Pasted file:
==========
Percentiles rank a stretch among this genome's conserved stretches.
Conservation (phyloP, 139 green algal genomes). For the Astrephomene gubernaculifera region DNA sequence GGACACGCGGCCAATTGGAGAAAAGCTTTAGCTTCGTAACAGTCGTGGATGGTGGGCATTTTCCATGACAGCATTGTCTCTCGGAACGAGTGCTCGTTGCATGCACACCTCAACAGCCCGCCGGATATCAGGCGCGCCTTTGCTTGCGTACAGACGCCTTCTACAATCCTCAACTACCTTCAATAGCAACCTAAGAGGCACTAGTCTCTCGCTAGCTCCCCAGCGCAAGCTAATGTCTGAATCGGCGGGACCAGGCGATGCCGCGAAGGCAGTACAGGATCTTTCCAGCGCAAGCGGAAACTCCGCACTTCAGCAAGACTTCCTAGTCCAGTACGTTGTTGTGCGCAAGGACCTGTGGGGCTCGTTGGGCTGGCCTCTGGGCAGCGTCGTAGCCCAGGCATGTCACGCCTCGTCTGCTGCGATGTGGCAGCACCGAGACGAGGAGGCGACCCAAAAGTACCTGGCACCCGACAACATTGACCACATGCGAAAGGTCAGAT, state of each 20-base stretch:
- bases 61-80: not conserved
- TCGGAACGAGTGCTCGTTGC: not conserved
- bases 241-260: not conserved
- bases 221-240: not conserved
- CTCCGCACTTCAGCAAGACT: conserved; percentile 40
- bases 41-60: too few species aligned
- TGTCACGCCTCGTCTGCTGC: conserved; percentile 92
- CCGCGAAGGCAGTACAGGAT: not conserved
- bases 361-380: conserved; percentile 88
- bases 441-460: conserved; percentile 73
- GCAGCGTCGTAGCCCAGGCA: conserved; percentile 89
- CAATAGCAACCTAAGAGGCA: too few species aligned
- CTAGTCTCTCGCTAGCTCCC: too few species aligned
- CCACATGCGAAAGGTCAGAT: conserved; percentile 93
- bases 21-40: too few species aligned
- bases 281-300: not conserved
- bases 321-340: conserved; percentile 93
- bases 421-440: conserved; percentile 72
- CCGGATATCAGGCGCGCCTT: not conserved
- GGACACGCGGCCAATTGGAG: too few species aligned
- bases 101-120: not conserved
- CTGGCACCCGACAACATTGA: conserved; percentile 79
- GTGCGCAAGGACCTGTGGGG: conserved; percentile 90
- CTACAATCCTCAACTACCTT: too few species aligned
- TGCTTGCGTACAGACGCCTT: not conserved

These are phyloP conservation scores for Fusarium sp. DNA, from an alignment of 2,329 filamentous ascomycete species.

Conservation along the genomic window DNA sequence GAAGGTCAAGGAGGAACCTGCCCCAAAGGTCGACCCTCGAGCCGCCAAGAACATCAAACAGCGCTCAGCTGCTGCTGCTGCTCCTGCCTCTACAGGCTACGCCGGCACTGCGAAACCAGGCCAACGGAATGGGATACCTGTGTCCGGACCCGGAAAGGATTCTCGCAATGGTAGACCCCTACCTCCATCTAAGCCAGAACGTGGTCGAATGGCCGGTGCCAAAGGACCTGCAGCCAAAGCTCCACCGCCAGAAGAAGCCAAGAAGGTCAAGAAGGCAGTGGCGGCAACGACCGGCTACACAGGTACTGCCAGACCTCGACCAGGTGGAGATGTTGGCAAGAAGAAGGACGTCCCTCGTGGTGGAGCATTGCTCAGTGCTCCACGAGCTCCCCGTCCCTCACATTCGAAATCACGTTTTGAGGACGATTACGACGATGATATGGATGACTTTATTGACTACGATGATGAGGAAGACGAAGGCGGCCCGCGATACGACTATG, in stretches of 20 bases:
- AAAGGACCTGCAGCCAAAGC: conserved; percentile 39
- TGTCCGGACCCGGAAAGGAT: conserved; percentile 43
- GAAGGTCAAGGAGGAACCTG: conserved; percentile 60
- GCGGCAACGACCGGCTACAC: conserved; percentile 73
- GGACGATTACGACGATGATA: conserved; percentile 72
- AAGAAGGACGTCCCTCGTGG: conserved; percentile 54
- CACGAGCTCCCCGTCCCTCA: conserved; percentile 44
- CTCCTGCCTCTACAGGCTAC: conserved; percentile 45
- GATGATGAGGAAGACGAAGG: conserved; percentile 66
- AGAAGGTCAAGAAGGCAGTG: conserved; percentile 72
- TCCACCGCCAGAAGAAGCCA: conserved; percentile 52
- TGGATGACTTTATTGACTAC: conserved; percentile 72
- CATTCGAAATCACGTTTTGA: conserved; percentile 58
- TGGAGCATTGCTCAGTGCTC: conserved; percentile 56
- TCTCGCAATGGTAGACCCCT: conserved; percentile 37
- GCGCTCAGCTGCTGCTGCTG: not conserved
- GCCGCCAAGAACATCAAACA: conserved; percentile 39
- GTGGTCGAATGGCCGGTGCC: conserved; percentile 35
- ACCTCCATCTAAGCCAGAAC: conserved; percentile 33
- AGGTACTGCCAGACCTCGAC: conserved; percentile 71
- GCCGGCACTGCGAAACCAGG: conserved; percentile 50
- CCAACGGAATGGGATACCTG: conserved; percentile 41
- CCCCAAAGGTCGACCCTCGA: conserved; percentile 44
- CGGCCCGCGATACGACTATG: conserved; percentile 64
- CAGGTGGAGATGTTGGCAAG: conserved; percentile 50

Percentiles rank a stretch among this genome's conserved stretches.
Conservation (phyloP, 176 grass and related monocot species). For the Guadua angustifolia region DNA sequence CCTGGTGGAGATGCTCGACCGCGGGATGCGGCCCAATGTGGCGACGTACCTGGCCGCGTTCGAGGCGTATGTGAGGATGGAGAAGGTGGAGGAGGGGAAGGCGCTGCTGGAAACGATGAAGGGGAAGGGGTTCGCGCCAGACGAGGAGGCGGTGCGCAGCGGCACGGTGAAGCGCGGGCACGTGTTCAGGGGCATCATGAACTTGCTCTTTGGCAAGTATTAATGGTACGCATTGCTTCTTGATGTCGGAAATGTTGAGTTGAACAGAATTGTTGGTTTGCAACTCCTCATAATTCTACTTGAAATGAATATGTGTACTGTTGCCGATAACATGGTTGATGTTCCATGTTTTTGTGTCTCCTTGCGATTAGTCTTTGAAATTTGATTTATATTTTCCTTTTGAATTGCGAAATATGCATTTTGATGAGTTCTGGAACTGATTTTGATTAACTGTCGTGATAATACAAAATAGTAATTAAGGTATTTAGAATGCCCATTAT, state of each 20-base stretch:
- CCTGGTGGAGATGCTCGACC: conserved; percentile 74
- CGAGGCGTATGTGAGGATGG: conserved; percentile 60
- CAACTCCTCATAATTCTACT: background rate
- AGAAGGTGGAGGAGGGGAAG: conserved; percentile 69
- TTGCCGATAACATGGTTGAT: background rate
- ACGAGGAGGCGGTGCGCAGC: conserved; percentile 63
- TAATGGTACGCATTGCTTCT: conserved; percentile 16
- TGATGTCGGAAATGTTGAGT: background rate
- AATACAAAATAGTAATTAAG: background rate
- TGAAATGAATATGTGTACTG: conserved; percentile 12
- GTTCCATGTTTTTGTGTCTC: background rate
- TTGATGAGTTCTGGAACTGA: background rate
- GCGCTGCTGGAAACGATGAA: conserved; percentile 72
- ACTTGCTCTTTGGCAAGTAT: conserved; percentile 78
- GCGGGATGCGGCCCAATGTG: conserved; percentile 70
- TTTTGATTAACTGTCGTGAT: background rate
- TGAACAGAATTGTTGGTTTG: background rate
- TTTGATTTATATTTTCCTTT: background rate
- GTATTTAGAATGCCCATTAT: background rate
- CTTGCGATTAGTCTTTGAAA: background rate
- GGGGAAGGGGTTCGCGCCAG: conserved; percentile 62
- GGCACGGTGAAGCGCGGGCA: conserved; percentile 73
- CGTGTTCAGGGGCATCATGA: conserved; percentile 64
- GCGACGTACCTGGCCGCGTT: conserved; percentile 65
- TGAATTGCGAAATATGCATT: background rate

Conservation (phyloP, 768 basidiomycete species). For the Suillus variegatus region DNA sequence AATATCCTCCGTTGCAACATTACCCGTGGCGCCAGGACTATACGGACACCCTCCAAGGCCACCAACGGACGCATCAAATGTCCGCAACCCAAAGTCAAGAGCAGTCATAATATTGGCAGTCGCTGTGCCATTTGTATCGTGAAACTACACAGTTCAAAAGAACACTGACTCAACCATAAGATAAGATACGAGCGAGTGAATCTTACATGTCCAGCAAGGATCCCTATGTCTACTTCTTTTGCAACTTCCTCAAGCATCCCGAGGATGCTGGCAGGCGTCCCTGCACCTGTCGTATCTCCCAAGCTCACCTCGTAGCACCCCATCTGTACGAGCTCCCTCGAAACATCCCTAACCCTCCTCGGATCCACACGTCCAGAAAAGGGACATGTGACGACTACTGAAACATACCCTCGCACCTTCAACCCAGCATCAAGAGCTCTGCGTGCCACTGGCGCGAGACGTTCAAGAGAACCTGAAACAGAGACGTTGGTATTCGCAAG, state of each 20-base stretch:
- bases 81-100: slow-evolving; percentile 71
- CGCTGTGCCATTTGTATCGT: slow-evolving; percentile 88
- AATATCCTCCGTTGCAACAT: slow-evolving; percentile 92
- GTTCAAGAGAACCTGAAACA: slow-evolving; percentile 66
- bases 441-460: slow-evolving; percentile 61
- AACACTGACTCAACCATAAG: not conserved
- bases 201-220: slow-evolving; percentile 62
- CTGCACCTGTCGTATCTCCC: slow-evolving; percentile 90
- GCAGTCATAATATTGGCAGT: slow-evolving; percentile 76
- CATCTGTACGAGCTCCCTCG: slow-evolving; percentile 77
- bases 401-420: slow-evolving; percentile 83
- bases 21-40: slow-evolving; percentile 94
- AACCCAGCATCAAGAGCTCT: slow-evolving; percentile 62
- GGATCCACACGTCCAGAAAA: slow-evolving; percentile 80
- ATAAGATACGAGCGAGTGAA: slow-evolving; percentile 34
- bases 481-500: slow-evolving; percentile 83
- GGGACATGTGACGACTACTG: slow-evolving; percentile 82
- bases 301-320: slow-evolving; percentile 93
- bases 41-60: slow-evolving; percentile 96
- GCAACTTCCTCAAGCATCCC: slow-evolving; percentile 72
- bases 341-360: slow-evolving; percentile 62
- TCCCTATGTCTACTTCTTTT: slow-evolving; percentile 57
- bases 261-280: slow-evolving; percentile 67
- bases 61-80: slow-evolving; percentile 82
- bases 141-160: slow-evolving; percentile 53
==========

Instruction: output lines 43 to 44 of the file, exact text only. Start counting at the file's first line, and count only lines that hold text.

- TGGAGCATTGCTCAGTGCTC: conserved; percentile 56
- TCTCGCAATGGTAGACCCCT: conserved; percentile 37